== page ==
Louisbourg in Cape Breton Region, Nova Scotia — The Atlantic Provinces (North America)
Le débarquement de Wolfe
Here, 8th June, 1758, the men of Brigadier General James Wolfe’s brigade, after having been repulsed with heavy loss by the French troops entrenched westward made their gallant and successful landing.
Thus began the operation which ended on 26th July by the capitulation of Louisbourg.
Le 8 juin 1758, les soldats de la brigade du Général James Wolfe, après avoir été repoussés avec grandes pertes par les français retranchés à l’ouest assurèrent par leur audace leur descente en cet endroit.
Ce fut le début de la campagne qui devait se terminer par la capitulation de Louisbourg, 29 juillet.
Erected 1956 by Historic Sites and Monument Board of Canada/Commission de lieux et monuments historique du Canada.
Topics and series. This historical marker is listed in this topic list: War, French and Indian. In addition, it is included in the Acadian History, and the Canada, Historic Sites and Monuments Board series lists. A significant historical date for this entry is June 8, 1758.
Location. Touch for map. Marker is in this post office area: Louisbourg NS B1C 2L2, Canada. Touch for directions.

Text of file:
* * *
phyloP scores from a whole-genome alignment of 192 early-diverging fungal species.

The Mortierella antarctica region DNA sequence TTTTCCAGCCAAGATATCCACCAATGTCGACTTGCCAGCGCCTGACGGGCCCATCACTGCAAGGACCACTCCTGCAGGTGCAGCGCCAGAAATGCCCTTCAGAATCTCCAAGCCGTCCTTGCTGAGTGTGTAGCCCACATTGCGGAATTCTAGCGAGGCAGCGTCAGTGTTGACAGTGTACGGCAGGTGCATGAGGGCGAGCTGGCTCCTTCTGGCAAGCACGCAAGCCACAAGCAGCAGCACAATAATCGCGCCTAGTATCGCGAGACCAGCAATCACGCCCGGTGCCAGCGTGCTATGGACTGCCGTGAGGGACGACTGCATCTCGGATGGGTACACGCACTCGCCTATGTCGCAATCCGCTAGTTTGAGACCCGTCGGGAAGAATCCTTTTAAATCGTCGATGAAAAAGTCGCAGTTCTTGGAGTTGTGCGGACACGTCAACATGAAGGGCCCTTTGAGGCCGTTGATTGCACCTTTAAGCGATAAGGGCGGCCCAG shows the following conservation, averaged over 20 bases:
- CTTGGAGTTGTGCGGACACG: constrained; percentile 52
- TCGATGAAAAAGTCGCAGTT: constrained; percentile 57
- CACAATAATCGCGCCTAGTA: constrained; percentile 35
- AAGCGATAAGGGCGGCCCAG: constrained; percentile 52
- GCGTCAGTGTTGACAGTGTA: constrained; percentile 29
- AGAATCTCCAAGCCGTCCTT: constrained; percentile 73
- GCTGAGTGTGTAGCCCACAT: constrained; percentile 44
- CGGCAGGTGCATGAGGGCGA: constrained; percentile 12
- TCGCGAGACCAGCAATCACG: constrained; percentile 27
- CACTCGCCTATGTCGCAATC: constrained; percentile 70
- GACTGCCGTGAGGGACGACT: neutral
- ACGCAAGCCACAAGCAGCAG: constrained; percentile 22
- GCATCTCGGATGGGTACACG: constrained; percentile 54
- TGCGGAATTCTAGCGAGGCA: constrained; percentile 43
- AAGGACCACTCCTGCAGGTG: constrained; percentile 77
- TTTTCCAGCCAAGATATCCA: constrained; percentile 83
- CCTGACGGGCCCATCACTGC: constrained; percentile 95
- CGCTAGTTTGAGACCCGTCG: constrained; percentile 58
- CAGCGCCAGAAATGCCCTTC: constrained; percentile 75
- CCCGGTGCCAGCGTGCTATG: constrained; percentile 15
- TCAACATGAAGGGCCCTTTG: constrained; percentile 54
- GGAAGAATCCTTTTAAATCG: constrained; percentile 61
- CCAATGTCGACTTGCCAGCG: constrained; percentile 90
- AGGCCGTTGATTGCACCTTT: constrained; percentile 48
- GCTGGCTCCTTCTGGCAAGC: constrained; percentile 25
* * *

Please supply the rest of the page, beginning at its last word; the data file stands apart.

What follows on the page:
Other nearby markers. At least 8 other markers are within 8 kilometers of this marker, measured as the crow flies. The Siege Landing (about 180 meters away, measured in a direct line); Canada’s First Observatory (approx. 5.5 kilometers away); Fizel House (approx. 5.6 kilometers away); Slavery / Freedom (approx. 5.6 kilometers away); Marie Marguerite Rose (approx. 5.6 kilometers away); Fortress of Louisbourg (approx. 6.4 kilometers away); The Lobster Fishery (approx. 7.6 kilometers away); 19th-Century Lighthouse (approx. 8.1 kilometers away). Touch for a list and map of all markers in Louisbourg.
More about this marker. Kennington Cove is locate about 5 km south west of Fortress Louisbourg on Kennington Cove Road. The marker can be located by taking a poorly marked trail to the left of the parking lot, across a small bridge and around the point.
Also see . . . Siege of Louisbourg (1758) - Wikpedia. French defenses were initially successful and after heavy losses, Wolfe ordered a retreat. However, at the last minute, a boatload of light infantry in Wolfe's division (i.e., members of Rogers Rangers) found a rocky inlet protected from French fire and secured a beach head. Wolfe redirected the rest of his division to follow. (Submitted on December 28, 2014, by Barry Swackhamer of Brentwood, California.)
Credits. This page was last revised on June 16, 2016. It was originally submitted on December 28, 2014, by Barry Swackhamer of Brentwood, California. This page has been viewed 440 times since then and 36 times this year. Photos: 1, 2, 3, 4. submitted on December 28, 2014, by Barry Swackhamer of Brentwood, California. • Andrew Ruppenstein was the editor who published this page.